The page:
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Monday, November 30, 2009

Roller Chain Snapped! Worse Nightmare Came True

After installing the V-brake chain tensioner that I DIY-ed last Thursday, I had been dying to ride my Echo!!! Unfortunately, I had to spend the weekend out of town in Johor Baru.

And so today, as soon as I had gotten back from work, I started my warm-up and practice routine on the 26". After about forty minutes, I decided to start on the pedal kick routine. That was when the roller chain snapped with a loud "crack". Freaked me out!!! One of the roller chain links broke. Thankfully, I managed to get the bike under control without any mishap!

The DIY V-brake chain tensioner. Still very solid and firm.

The broken roller chain. Check out those rust!

Ever since I had had that first experience with the roller chain snapping apart on me, I had been paranoid and wary of it happening again. And sure enough, it happened today.

When I was replacing the derailleur with my DIY chain tensioner, I was more or less aware that the roller chain was pretty rusted. In fact, after the first roller chain snapping apart experience, I had purchased a bottle of bicycle chain oil to lubricate the gears and roller chain. I had attributed the roller chain breaking to the derailleur. Now I think the rust probably played a big part.

It was very likely that I started maintaining the roller chain links way too late. Upon closer look today, certain parts of the chain links were pretty badly rusted.

So... what was the lesson learned? Constantly oil and maintain the roller chain to prevent rust from setting it!!!! Rust will weaken the metal!!! Guess I am going to shop for new bicycle roller chain tomorrow... gonna Google and see what are the best and lightest chain I can afford... LOL.

Btw, I regularly checked and maintained my pedals, brakes, wheels and stem. Mostly, I made sure that the nuts were tightened properly... :-) You should too!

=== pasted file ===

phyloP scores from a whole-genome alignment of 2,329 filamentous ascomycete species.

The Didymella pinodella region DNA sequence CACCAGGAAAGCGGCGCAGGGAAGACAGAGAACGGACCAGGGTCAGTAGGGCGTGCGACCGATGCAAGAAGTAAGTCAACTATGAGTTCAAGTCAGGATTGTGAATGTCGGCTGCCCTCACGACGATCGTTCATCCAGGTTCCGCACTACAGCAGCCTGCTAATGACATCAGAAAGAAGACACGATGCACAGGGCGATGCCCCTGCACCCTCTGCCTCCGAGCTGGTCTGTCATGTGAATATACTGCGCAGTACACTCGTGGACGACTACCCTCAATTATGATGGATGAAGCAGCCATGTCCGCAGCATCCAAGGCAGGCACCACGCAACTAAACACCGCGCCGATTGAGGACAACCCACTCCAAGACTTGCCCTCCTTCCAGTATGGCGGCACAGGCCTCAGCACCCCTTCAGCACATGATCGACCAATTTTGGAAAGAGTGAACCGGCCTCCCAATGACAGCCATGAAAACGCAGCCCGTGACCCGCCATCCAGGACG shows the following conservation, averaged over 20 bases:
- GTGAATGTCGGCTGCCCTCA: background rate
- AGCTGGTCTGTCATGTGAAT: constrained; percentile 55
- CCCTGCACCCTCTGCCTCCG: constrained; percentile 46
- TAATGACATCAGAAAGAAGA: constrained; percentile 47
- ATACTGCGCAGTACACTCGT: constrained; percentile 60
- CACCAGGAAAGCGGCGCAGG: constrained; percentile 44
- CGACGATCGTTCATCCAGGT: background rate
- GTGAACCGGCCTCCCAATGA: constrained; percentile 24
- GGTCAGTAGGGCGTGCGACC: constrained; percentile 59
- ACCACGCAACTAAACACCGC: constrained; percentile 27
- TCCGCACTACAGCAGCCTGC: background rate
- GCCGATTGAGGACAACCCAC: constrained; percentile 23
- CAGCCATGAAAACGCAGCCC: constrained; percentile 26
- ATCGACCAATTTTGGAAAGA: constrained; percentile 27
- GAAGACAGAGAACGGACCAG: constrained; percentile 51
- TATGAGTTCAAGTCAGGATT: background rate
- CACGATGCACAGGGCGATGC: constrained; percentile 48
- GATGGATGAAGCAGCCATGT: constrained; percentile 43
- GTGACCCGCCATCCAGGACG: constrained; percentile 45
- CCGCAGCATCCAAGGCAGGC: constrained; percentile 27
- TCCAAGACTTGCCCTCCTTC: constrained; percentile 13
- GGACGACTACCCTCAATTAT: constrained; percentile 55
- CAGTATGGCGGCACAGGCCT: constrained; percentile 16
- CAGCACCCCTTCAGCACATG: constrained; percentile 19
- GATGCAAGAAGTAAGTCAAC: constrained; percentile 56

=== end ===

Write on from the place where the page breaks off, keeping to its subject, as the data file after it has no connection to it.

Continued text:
Thursday, November 26, 2009

DIY V-brake Roller Chain Tensioner Completed!

Today I was on leave. My goal was to go around town hunting for a longer hanger screw that I could use to mount the DIY chain tensioner to my trial bike. In my last post, I wrote about how I made two versions of a roller chain tensioner using V-brake and derailleur parts.

Finally, today, I managed to find a screw that fit the hanger and long enough to be tightened securely onto the hanger. Earlier in the day I tried a couple of hardware shops but could not find even 1 screw that could even fit the hanger.

In the end, almost giving up, I decided to try a motorbike part shop next to one of the hardware shop. Voila! Would you believe it? I found exactly what I needed at the motorbike shop. Why is it that you always find what you need from the most unexpected places. And to top it off, the proprietor was very interested in my bike. He started asking so many questions about trials, to which I explained as best I could... LOL. And during all that time, he helped me mount the chain tensioner onto the hanger... sweet!

After that, I showed him how to start basic trial training on my bike and told him that he could train with any bicycle... LOL. In the end, I gave him my business card and told him that if he really wanted to pursue this sport, to contact me... :-)

The elusive screw that got me running around town... LOL. Using 2 washers as spacers and grip, the V-brake roller chain tensioner was mounted securely on the derailleur hanger.

Another view of the screw securely holding the V-brake chain tensioner.

The V-brake chain tensioner gripping the chain firmly without any slack.

Side view of the DIY V-brake chain tensioner.

The completed DIY V-brake chain tensioner.

The completed DIY V-brake chain tensioner in action... LOL.

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Monday, November 23, 2009